Lawyers denied further chance to complain, as LSB avoids government review

Print This Post

23 December 2015


Ministry of Justice

MoJ: “an announcement will be made”

Lawyers will have to wait patiently for another chance to complain to the government about the Legal Services Board (LSB) as it emerged that the board’s second ‘triennial review’, due this year, had been scrapped.

A spokesman for the Ministry of Justice told Legal Futures that the review had been replaced by the government’s “revised strategy” on arms-length bodies (ALBs).

“We are not going into any further detail at this stage, but an announcement will be made,” he said.

Following the first triennial review, in 2012, justice minister Jonathan Djanogly praised the LSB and the Office for Legal Complaints, which manages the Legal Ombudsman, for their “excellent standards of corporate governance”.

This followed a call from the Bar Standards Board for the LSB to be phased out over the next three years. The Bar Council stopped short of calling for abolition, but said the LSB should be “reined in” and discouraged from abusing its powers.

Earlier this month Matthew Hancock, minister for the Cabinet Office, said in a written statement to parliament that there would be a “two-tier approach” to reform of ALBs.

“Instead of just piecemeal reviews, of individual ALBs, we will look at how groups of quangos can be merged, share back offices or work better together.

“So the first tier is a set of cross-departmental, functional reviews, covering several ALBs in similar or related areas of government. The will initially cover bodies with regulatory functions.”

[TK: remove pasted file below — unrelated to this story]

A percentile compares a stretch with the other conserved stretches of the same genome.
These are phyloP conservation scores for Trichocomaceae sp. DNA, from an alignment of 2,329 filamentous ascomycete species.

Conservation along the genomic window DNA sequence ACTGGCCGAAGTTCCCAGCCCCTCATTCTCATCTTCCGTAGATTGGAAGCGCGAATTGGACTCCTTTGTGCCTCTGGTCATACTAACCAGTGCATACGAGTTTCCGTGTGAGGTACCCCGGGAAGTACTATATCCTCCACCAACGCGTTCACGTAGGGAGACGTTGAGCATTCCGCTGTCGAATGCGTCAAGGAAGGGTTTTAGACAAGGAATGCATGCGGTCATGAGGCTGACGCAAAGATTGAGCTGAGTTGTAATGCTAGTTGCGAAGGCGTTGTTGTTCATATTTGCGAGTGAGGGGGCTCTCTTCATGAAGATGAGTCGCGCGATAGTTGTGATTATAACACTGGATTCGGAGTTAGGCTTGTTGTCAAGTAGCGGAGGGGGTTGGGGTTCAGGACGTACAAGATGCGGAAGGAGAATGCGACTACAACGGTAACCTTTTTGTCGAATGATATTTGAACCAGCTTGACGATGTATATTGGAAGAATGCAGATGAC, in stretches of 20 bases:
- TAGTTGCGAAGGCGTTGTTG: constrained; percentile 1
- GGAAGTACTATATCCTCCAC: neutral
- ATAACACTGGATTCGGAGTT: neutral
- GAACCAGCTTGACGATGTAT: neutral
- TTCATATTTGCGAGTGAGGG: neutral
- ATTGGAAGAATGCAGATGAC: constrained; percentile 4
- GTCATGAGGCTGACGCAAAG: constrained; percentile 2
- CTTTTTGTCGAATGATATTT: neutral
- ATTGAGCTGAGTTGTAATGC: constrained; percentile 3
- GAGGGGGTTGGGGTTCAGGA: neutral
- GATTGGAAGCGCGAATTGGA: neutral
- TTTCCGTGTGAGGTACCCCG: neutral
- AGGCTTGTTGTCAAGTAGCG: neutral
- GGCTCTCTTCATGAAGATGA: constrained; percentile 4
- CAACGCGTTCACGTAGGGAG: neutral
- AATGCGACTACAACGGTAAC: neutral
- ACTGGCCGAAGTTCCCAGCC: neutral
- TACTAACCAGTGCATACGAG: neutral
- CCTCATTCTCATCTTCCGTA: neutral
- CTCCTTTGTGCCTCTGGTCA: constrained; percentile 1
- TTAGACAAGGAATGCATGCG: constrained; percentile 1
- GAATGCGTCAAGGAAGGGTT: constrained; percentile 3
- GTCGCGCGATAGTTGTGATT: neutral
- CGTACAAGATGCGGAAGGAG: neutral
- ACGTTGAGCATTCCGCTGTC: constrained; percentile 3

Mr Hancock said the review, led by Amanda Spielman, chair of Ofqual, would be “delivered through partnership with arms’ length bodies, the Cabinet Office and other departments”.

The MP said the second tier would be a programme of “tailored reviews” for ALBs not falling into the first tier. He said each ALB would continue to be reviewed during the lifetime of every parliament.

A spokesman for the LSB said the organisation had been in touch with the team working with Ms Spielman.

Tags: , ,



Leave a comment

* Denotes required field

All comments will be moderated before posting. Please see our Terms and Conditions

Legal Futures Blog

Be careful you do not leave anything behind: will we see the end of chambers?

Charles Feeny

Experience of practice by digital support suggests that working practices will become much more informal and spontaneous, not requiring support by specific entities or even contractual arrangements. This is likely to be particularly true of the Bar, which is or should be a profession focusing on individuals. The future of the Bar is more likely to resemble a library as seen in Scotland and Ireland – albeit an electronic library – rather than the traditional chambers structure.

January 18th, 2017